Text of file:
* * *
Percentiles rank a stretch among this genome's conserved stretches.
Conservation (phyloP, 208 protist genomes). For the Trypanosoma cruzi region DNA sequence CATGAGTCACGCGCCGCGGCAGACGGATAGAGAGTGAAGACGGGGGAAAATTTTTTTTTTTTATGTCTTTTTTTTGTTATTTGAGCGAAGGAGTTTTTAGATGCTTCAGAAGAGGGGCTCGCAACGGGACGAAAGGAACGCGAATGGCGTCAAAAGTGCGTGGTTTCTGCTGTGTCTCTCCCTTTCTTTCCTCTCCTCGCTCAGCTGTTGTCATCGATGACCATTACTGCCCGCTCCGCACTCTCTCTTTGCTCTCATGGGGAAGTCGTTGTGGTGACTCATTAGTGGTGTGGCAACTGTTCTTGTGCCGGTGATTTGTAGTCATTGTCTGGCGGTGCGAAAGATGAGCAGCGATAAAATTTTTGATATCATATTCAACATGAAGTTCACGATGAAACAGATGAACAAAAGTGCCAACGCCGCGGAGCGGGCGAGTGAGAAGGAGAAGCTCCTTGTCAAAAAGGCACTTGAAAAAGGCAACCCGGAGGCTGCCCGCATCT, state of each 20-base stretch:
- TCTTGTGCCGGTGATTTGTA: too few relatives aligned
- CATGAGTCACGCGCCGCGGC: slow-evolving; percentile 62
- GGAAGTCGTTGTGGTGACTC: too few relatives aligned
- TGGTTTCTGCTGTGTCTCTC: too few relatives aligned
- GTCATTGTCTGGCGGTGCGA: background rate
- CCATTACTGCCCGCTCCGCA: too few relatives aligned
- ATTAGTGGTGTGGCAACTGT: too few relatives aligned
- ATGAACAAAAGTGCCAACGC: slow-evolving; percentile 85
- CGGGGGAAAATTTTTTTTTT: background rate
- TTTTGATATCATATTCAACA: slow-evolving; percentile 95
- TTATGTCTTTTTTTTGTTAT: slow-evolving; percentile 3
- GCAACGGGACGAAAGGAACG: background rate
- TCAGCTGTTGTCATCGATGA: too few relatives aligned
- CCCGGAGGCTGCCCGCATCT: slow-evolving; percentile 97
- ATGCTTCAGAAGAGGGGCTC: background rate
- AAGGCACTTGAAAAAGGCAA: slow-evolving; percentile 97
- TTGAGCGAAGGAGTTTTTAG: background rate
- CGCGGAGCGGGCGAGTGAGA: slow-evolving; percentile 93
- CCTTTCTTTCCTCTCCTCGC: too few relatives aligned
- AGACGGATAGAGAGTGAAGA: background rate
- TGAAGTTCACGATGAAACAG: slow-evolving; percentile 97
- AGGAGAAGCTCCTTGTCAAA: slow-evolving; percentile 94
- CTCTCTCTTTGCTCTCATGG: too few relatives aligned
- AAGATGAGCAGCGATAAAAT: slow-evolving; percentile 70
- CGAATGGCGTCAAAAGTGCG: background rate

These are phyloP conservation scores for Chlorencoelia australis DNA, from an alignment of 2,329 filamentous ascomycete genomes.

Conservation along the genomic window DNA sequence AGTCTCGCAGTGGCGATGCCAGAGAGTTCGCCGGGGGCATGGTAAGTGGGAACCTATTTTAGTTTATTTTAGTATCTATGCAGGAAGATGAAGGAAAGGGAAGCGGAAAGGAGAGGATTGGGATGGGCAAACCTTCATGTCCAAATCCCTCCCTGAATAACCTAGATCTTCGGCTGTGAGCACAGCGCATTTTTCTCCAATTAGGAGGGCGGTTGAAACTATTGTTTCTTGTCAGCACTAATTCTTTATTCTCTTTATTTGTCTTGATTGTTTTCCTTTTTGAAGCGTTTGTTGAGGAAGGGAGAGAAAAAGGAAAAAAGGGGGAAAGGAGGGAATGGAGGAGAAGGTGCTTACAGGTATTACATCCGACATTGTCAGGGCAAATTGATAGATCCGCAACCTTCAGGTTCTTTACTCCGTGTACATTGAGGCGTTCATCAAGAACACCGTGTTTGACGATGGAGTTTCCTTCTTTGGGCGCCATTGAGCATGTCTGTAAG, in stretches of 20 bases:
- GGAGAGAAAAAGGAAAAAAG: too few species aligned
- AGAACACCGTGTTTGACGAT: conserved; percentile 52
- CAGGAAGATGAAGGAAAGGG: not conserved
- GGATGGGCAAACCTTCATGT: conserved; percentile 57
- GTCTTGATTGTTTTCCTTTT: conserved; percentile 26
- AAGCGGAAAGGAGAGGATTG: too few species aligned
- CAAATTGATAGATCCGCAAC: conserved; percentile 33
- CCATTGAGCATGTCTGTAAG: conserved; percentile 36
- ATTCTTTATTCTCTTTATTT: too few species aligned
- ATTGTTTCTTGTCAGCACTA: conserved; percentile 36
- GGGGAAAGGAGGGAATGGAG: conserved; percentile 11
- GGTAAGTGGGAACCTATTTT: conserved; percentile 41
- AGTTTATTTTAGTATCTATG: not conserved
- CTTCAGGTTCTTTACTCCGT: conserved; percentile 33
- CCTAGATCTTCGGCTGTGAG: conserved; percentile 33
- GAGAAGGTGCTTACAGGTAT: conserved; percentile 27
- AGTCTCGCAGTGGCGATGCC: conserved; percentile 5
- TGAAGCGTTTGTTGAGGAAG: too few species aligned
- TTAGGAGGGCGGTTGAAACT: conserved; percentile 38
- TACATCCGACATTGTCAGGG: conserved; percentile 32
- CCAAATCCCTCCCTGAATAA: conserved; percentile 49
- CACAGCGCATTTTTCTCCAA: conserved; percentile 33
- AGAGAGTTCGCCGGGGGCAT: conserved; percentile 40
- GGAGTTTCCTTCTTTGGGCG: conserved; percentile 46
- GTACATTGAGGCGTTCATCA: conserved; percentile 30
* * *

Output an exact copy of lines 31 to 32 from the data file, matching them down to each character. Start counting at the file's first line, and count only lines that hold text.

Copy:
- AGAACACCGTGTTTGACGAT: conserved; percentile 52
- CAGGAAGATGAAGGAAAGGG: not conserved